The novel apolipoprotein E-based peptide COG1410 improves sensorimotor performance and reduces injury magnitude following cortical contusion injury.

Journal Article (Journal Article)

It has previously been shown that small peptide molecules derived from the apolipoprotein E (ApoE) receptor binding region are anti-inflammatory in nature and can improve outcome following head injury. The present study evaluated the preclinical efficacy of COG1410, a small molecule ApoE-mimetic peptide (1410 daltons), following cortical contusion injury (CCI). Animals were prepared with a unilateral CCI of the sensorimotor cortex (SMC) or sham procedure. Thirty mins post-CCI the animals received i.v. infusions of 0.8 mg/kg COG1410, 0.4 mg/kg COG1410, or vehicle. Starting on day 2, the animals were tested on a battery of behavioral measures to assess sensorimotor (vibrissae-forelimb placing and forelimb use-asymmetry), and motor (tapered balance beam) performance. Administration of the 0.8 mg/kg dose of COG1410 significantly improved recovery on the vibrissae-forelimb and limb asymmetry tests. However, no facilitation was observed on the tapered beam. The low dose (0.4 mg/kg) of COG1410 did not show any significant differences compared to vehicle. Lesion analysis revealed that the 0.8 mg/kg dose of COG1410 significantly reduced the size of the injury cavity compared to the 0.4 mg/kg dose and vehicle. The 0.8 mg/kg dose also reduced the number of glial fibrillary acid protein (GFAP+) reactive cells in the injured cortex. These results suggest that a single dose of COG1410 facilitates behavioral recovery and provides neuroprotection in a dose and task-dependent manner. Thus, the continued clinical development of ApoE based therapeutics is warranted and could represent a novel strategy for the treatment of traumatic brain injuries.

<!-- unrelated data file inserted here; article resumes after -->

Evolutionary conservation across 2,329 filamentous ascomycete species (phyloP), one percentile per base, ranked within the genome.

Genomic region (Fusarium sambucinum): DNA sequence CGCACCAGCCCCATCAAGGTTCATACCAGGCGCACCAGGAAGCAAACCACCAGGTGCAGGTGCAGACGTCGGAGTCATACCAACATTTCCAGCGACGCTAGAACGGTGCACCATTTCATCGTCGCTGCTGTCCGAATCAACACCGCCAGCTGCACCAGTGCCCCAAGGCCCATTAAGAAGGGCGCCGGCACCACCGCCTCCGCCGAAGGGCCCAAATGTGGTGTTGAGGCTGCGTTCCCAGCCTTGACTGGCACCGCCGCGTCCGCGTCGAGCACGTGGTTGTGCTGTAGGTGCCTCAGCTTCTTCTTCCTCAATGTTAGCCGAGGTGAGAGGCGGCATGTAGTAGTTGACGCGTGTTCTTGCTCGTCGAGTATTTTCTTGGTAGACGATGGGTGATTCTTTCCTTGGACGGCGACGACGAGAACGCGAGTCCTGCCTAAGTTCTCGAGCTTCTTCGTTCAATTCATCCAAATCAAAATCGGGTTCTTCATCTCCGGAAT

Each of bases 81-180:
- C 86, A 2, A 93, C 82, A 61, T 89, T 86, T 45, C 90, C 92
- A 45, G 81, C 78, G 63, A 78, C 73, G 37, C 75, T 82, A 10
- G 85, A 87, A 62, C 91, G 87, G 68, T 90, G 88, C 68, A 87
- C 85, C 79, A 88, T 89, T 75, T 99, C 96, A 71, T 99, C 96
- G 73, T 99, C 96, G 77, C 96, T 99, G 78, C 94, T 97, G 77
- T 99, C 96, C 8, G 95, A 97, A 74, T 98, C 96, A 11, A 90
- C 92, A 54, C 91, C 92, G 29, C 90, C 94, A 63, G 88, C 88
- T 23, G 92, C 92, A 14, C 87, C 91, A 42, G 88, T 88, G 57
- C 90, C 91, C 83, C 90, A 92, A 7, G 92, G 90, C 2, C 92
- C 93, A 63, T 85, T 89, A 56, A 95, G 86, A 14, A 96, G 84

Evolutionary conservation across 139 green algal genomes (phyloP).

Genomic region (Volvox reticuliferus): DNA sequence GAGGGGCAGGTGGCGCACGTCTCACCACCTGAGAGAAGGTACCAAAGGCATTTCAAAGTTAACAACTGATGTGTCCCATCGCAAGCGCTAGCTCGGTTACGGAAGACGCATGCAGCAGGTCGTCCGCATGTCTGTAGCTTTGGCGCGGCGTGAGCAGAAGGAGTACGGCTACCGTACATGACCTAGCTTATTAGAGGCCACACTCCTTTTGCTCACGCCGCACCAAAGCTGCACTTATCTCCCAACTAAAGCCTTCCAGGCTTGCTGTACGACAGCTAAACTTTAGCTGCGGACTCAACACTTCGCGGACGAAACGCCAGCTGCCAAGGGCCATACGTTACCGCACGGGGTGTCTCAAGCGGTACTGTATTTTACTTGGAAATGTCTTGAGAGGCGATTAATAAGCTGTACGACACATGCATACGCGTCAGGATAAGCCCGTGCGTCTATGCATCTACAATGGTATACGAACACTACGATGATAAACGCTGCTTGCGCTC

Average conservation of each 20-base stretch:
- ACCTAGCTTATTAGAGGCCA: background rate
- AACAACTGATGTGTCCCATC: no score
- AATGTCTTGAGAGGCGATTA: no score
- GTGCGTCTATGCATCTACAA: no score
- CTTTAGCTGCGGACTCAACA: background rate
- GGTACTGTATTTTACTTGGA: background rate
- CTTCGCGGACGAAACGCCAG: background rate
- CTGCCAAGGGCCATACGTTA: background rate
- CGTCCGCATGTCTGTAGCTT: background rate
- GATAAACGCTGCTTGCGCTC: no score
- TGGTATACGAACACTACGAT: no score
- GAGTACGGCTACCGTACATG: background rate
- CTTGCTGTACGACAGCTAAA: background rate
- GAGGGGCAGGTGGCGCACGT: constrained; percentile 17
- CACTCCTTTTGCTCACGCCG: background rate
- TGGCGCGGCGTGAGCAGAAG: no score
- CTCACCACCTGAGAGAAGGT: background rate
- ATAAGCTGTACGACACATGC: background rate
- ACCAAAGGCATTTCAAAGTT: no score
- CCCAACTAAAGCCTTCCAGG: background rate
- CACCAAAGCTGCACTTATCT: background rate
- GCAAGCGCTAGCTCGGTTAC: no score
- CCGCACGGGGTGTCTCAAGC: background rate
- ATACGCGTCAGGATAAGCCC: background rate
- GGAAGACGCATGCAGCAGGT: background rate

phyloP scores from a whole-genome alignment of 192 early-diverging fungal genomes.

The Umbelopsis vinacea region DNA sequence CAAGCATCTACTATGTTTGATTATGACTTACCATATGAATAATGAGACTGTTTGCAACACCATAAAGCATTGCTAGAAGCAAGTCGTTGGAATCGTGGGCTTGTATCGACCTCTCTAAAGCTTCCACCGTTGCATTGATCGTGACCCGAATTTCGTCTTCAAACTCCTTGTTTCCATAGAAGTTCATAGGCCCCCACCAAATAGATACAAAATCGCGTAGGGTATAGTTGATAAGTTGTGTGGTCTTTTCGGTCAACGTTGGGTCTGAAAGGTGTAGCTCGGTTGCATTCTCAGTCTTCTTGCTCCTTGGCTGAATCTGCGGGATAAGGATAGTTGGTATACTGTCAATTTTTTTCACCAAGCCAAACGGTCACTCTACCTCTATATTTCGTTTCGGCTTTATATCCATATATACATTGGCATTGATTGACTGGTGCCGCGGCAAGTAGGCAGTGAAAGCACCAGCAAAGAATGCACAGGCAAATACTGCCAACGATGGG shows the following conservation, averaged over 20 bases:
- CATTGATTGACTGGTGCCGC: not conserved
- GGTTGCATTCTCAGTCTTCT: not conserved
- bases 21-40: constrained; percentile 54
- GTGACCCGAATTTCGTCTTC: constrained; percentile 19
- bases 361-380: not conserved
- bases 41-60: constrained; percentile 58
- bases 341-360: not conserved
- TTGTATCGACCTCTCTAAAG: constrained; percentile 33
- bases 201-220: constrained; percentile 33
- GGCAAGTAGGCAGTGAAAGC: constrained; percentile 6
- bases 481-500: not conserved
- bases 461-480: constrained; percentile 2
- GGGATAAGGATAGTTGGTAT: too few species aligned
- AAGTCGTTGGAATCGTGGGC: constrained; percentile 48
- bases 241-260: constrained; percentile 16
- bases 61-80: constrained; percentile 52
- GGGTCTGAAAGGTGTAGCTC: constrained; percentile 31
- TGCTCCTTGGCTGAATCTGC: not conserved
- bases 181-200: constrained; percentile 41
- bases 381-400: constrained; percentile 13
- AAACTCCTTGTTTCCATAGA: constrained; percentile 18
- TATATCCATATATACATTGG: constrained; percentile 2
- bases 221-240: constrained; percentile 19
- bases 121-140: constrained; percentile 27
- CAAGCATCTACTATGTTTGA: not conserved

Full Text

Duke Authors

Cited Authors

  • Hoane, MR; Pierce, JL; Holland, MA; Birky, ND; Dang, T; Vitek, MP; McKenna, SE

Published Date

  • July 2007

Published In

Volume / Issue

  • 24 / 7

Start / End Page

  • 1108 - 1118

PubMed ID

  • 17610351

International Standard Serial Number (ISSN)

  • 0897-7151

Digital Object Identifier (DOI)

  • 10.1089/neu.2006.0254


  • eng

Conference Location

  • United States